A former Credit Suisse chair used the bank's private jet to breach COVID restrictions.
He once suggested a refueling stop in the Maldives, before deplaning to join his family on vacation, per the FT.
The Dassault Falcon 7X has been sold to a subsidiary of Société Générale, per the FT.
UBS has sold the Credit Suisse private jet that prompted its ex-chairman's resignation after just nine months, according to the Financial Times.
António Horta-Osório used the bank's Dassault Falcon 7X to travel to sports matches and breach COVID travel restrictions, an internal investigation found.
That included flying to London to watch both the Wimbledon men's tennis final and the final of soccer's European championship on the same day, Reuters reported. He was supposed to be in quarantine under the UK's COVID rules at the time.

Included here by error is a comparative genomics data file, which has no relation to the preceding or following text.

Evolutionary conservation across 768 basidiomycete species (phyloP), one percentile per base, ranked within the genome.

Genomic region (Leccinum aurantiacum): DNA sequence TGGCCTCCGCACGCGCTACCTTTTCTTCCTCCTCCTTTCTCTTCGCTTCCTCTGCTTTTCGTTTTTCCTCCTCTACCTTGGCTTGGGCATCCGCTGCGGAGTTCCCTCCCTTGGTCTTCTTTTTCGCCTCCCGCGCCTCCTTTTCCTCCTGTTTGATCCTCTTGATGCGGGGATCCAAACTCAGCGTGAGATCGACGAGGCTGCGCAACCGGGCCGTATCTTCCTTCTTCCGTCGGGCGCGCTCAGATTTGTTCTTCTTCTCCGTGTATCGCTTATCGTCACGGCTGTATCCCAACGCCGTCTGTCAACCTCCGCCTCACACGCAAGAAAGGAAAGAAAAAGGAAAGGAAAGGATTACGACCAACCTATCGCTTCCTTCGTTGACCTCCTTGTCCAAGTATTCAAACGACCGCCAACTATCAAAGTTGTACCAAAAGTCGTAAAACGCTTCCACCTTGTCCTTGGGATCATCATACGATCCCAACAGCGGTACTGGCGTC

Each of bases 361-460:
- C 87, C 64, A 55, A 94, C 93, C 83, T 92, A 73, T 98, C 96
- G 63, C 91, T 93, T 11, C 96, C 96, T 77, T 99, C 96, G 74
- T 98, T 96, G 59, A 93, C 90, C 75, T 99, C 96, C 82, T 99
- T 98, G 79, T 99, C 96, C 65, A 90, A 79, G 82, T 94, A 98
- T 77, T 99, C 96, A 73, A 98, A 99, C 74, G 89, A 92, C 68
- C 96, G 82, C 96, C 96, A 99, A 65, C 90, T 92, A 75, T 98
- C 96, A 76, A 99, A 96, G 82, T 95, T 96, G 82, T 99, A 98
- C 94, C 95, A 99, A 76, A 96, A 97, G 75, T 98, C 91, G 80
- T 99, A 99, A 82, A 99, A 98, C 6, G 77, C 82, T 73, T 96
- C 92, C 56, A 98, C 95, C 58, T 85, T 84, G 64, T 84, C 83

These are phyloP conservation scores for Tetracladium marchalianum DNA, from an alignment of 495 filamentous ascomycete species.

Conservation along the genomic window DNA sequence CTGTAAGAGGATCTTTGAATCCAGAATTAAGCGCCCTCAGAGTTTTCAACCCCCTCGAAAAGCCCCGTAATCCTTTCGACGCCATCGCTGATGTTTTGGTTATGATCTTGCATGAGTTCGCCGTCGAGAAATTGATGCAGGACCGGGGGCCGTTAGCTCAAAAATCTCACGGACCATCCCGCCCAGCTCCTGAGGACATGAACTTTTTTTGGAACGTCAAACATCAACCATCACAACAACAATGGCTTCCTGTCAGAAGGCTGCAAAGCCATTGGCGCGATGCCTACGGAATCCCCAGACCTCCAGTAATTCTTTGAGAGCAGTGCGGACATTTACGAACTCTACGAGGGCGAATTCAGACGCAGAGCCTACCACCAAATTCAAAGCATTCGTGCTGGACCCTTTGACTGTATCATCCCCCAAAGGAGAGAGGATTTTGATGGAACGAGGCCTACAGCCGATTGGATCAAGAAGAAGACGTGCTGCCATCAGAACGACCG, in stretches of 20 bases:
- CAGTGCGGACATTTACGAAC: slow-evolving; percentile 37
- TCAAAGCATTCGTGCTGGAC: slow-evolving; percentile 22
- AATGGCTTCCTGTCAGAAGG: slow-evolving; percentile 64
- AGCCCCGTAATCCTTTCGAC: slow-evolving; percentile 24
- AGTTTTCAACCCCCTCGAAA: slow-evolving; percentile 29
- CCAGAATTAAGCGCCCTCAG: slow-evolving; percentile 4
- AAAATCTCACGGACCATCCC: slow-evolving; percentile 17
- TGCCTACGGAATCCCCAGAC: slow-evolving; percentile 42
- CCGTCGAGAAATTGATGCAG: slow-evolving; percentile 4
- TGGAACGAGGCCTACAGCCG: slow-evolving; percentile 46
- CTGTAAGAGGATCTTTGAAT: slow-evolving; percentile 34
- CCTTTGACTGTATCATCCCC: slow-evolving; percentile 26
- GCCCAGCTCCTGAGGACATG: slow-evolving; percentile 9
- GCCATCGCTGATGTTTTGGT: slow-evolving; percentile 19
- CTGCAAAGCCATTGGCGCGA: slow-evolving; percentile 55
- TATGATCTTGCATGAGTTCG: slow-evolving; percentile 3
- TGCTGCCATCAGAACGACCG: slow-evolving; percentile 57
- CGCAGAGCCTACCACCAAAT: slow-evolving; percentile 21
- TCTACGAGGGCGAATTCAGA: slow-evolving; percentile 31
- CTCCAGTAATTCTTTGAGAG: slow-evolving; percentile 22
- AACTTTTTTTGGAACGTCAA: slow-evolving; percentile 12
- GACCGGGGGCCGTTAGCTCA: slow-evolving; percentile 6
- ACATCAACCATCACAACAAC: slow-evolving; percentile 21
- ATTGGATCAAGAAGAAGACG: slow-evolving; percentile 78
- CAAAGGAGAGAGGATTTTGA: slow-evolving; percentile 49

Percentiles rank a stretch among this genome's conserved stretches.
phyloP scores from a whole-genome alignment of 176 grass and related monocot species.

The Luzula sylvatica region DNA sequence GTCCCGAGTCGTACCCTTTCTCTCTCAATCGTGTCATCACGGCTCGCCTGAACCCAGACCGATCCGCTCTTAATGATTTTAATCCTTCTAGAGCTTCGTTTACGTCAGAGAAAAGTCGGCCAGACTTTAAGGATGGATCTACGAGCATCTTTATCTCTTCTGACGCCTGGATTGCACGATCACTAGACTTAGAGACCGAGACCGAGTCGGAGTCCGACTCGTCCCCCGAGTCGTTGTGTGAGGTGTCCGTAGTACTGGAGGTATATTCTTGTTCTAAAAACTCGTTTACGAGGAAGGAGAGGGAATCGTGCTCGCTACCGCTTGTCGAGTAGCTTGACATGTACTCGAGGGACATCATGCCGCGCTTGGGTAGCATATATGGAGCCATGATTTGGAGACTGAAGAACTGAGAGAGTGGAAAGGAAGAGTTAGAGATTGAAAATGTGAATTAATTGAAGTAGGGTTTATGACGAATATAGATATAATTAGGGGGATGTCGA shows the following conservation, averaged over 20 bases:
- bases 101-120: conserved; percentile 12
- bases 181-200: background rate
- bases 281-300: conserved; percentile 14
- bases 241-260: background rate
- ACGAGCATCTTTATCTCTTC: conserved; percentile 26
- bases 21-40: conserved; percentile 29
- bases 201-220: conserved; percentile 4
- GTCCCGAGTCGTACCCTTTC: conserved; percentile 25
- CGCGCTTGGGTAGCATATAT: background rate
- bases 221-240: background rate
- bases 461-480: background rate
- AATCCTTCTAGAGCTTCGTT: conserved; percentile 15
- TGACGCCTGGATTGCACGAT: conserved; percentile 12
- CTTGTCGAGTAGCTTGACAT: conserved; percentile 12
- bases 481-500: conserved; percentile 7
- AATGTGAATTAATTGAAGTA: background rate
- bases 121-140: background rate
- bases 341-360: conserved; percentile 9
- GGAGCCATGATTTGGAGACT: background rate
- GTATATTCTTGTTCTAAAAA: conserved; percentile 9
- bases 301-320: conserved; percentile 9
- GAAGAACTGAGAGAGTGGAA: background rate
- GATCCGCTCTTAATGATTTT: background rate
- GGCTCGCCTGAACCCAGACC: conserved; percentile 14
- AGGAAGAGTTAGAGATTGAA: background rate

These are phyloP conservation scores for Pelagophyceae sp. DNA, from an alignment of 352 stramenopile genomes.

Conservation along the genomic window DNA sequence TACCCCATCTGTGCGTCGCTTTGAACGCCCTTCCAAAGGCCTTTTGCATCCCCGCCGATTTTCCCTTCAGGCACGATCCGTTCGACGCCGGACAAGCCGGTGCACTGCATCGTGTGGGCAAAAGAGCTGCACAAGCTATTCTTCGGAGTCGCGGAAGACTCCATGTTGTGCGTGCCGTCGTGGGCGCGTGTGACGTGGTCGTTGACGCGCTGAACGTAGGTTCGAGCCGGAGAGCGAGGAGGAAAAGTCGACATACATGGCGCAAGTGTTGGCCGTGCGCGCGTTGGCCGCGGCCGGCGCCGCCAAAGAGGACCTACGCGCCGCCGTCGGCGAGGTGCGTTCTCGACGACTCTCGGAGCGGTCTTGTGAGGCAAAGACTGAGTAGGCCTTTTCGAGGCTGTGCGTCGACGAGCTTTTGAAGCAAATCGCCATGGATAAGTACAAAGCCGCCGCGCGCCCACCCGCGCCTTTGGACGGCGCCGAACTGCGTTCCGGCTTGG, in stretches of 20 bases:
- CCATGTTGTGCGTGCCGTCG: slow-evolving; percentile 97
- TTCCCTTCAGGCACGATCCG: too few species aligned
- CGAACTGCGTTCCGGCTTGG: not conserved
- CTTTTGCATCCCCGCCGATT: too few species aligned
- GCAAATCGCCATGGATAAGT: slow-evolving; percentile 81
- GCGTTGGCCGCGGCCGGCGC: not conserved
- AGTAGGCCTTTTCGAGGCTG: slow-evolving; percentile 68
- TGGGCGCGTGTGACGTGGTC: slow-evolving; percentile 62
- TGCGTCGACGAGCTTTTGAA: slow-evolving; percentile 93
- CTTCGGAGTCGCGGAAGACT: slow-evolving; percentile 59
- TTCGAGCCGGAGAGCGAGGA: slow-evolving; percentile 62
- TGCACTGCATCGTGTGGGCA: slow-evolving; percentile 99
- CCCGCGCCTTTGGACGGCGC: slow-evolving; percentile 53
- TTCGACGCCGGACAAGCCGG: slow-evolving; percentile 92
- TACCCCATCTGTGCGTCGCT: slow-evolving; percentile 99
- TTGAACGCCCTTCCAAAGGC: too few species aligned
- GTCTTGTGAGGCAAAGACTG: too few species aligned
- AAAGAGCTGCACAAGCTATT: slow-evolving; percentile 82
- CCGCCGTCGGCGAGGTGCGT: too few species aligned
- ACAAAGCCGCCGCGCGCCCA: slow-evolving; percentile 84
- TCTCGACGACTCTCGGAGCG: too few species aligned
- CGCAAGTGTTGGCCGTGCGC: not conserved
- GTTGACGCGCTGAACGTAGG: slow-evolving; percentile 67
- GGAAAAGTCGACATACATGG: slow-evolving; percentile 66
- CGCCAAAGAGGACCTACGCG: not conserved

And just 10 days after that trip, Horta-Osório accompanied a senior executive on a flight from Singapore to Zurich, according to flight records seen by the FT. The then-chairman suggested they stop to refuel in the Maldives, where he deplaned to join his family on a vacation, per the FT.
The Falcon 7X was sold to a subsidiary of the French bank Société Générale that specializes in leasing aircraft, the FT reported. A sale price was not disclosed.
The trijet plane has a range of 5,950 nautical miles, and with a top speed of 594 mph, it's one of the fastest private jets available. It can also be fitted with a shower.
The FT reported that Credit Suisse planned to sell its jet before being rescued by UBS earlier this year, but UBS executives pushed through the sale.
Credit Suisse is still the registered owner of another private aircraft, a Bombardier Global 7500, which the bank bought two years ago for over $75 million, according to the FT.
A Credit Suisse spokesperson declined to comment when contacted by Business Insider about the sale.
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